Coghlan Christopher, Muzammil Maliha, Ingram John, Vervoort Joost, Otto Friederike, and James Rachel
From 2010 to 2013 the world experienced a number of extreme weather events, several of which were notable for their intensity, duration, and impacts on livelihoods and food security. This report focuses on four case studies – a heat wave in Russia, flooding in Pakistan, drought in East Africa, and a typhoon in the Philippines – that represent a range of extreme weather. It analyses the impact of these extreme weather events on food security, by considering when and why threats emerge. This involves characterization of the weather events, examination of the vulnerable groups affected, and analysis of livelihoods and the role of governance and capital.
Extreme weather events are becoming more and more common in Russia. The 2012 summer drought, which came so soon after the devastating drought of 2010, is just one confirmation of this trend. According to the 2012 annual report of the Federal Service for Hydrometeorology and Environmental Monitoring (Roshydromet), 2012 saw a record number of extreme weather events. In the period May to June 2012, the number of extreme weather events increased by 65 per cent compared with the same period in 2011, and were roughly on par with the number of events that occurred in the same period in 2010.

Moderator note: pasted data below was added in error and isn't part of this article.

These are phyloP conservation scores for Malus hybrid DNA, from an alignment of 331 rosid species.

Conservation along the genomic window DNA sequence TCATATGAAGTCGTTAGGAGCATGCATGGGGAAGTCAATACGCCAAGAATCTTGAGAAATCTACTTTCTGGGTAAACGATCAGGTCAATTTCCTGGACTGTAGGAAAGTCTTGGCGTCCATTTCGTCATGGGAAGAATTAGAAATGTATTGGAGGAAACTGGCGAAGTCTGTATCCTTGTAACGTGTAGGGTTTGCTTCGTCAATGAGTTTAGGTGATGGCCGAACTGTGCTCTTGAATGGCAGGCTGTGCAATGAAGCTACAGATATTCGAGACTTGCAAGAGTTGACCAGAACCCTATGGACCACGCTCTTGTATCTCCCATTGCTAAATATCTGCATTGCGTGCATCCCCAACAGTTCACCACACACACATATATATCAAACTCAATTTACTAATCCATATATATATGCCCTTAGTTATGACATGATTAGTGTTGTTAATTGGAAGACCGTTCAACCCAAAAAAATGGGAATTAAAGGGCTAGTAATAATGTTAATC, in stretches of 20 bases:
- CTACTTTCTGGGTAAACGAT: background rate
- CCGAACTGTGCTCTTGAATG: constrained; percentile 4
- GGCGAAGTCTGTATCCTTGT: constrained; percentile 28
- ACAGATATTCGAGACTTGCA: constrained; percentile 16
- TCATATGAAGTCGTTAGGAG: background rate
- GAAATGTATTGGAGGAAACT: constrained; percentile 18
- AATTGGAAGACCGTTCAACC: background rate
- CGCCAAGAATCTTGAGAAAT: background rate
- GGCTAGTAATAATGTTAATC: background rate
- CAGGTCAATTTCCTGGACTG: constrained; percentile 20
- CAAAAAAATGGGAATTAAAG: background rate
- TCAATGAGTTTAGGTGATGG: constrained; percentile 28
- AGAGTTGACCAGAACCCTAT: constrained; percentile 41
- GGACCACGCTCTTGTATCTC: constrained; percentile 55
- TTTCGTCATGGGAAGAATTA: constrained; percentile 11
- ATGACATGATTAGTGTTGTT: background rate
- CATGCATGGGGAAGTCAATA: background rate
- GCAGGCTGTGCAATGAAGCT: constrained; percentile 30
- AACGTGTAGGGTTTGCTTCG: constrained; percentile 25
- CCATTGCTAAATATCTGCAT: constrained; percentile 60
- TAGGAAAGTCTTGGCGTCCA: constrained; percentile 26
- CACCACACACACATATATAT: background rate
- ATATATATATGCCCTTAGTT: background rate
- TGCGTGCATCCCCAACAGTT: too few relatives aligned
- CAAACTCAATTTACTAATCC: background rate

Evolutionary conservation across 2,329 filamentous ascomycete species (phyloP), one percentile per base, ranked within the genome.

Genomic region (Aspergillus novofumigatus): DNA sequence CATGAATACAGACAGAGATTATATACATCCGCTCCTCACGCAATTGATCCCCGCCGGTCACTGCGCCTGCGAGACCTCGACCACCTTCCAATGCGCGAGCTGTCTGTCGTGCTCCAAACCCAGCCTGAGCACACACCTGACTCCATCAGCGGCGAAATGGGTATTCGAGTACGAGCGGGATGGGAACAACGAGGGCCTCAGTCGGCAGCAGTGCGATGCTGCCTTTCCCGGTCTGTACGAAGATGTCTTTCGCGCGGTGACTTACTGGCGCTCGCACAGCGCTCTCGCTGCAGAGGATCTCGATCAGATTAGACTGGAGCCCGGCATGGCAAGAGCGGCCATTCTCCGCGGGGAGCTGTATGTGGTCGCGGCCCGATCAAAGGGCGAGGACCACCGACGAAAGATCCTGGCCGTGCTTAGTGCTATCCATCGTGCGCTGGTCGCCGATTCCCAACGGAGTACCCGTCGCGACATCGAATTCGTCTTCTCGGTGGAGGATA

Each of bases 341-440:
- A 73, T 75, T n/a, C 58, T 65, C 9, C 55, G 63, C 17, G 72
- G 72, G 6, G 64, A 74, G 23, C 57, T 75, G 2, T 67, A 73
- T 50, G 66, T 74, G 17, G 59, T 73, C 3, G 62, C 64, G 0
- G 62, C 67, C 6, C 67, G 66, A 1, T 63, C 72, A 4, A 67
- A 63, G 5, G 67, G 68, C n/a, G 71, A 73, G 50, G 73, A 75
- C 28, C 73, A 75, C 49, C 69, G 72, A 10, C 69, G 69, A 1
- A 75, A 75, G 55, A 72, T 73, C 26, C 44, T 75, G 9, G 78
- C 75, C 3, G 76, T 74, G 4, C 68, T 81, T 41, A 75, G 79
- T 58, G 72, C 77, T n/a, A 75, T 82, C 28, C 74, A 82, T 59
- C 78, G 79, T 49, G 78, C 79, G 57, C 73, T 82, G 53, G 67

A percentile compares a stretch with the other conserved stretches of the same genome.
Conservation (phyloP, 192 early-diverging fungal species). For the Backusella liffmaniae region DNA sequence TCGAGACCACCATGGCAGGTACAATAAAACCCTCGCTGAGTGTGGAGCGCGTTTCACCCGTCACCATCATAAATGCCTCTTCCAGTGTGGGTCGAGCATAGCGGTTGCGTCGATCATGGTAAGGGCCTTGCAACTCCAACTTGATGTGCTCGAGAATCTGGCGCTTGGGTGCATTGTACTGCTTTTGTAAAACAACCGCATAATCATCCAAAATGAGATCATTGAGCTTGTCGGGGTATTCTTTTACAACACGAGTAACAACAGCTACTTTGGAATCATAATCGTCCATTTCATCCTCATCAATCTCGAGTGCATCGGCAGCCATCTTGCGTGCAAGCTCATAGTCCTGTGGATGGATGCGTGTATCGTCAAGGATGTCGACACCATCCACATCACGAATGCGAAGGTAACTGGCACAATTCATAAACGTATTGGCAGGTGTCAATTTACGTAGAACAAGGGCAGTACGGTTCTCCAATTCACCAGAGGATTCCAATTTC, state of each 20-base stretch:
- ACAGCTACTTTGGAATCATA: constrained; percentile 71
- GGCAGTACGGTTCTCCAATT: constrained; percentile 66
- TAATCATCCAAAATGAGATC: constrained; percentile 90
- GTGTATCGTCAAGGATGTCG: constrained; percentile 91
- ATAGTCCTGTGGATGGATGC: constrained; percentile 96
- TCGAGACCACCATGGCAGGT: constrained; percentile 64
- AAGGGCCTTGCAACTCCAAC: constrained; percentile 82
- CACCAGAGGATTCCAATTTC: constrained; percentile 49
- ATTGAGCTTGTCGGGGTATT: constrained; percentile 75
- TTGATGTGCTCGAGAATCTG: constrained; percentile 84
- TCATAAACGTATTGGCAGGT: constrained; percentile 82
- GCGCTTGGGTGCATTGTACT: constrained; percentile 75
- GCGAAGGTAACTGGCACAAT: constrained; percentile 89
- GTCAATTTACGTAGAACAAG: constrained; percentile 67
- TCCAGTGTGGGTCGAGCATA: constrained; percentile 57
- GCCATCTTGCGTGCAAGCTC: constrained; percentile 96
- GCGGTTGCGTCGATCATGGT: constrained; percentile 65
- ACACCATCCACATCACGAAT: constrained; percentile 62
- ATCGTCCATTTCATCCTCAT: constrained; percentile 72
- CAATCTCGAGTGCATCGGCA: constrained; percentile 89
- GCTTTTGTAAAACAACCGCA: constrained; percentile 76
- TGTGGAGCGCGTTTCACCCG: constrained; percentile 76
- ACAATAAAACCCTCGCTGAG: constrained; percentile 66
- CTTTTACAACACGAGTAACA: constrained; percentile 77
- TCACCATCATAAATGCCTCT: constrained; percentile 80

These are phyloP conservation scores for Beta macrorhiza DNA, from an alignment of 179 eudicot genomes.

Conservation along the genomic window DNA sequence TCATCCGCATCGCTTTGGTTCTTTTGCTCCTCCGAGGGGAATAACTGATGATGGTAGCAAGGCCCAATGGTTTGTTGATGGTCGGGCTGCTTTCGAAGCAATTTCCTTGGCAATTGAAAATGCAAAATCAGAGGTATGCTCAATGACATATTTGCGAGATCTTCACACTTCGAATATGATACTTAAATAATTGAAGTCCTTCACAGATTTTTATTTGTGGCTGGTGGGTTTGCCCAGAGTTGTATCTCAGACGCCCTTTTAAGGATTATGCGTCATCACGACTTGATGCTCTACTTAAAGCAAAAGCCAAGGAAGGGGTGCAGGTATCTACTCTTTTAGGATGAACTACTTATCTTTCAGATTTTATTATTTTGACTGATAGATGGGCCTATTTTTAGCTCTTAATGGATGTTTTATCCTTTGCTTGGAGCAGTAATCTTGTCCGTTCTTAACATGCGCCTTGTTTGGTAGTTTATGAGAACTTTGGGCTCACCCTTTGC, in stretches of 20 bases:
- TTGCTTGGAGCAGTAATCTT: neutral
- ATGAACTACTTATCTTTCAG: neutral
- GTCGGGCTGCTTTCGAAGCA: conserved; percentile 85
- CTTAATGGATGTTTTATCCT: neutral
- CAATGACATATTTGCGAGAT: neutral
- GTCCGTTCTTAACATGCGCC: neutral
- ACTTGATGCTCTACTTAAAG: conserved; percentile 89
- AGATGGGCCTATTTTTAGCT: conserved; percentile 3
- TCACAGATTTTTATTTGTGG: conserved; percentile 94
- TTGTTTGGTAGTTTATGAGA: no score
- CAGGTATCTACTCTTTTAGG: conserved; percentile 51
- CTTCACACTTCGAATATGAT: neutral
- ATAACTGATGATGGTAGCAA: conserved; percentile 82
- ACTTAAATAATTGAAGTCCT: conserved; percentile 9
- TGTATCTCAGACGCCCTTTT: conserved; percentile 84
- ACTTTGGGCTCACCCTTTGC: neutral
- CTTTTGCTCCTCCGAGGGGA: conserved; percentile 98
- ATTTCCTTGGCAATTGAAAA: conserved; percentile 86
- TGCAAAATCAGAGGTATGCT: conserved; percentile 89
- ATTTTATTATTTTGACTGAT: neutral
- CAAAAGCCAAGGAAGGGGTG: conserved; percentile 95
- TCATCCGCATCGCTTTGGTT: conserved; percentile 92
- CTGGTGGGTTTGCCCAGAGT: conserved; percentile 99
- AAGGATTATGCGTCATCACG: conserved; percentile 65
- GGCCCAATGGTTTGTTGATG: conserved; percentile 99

Security, Agriculture, Climate Change, Energy Policy, and Food
One of the key factors in global food price volatility is the way that states react to disruptions in supply. There is a strong inclination for exporters to impose export bans in reaction to potential food price increases in their own country. This reaction, however, is a poor strategy for managing food prices at home and has a range of unintended consequences for the domestic and international economy. In general, export bans exacerbate problems created by interruptions in food production and may damage incentives to increase production at home long - term.